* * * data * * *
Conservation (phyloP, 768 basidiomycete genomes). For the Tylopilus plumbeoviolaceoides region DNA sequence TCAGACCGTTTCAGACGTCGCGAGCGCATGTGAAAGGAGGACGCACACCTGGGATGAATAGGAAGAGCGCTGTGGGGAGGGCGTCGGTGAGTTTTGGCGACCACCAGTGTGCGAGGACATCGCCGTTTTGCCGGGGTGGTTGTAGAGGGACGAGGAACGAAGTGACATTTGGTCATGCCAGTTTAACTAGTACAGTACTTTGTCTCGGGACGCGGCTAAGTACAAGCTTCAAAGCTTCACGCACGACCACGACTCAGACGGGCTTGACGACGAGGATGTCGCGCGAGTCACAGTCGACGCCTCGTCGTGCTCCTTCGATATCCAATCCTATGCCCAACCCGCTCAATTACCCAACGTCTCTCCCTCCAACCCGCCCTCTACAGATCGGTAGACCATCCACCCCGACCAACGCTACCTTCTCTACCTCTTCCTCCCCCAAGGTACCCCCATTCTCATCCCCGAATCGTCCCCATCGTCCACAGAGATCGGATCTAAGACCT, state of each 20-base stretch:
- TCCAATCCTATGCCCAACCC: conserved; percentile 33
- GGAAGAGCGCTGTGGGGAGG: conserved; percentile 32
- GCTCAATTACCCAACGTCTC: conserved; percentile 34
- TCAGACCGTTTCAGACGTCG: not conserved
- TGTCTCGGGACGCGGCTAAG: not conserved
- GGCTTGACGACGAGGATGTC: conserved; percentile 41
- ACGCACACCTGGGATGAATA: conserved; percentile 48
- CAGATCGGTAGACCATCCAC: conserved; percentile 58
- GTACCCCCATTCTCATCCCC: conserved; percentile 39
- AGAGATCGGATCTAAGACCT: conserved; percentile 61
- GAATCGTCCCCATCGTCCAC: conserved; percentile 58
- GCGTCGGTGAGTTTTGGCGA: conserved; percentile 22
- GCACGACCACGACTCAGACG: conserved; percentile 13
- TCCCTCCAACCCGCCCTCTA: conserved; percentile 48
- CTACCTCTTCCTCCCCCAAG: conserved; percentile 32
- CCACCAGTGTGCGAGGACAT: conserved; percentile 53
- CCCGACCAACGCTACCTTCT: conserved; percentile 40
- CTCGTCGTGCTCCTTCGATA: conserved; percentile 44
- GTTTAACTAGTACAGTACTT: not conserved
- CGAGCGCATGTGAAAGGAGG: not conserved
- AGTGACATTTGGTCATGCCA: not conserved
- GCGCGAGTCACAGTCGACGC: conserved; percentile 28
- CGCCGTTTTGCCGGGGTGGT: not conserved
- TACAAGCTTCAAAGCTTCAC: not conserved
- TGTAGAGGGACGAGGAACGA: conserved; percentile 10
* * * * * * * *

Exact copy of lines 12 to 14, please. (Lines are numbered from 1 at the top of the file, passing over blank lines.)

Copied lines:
- GAATCGTCCCCATCGTCCAC: conserved; percentile 58
- GCGTCGGTGAGTTTTGGCGA: conserved; percentile 22
- GCACGACCACGACTCAGACG: conserved; percentile 13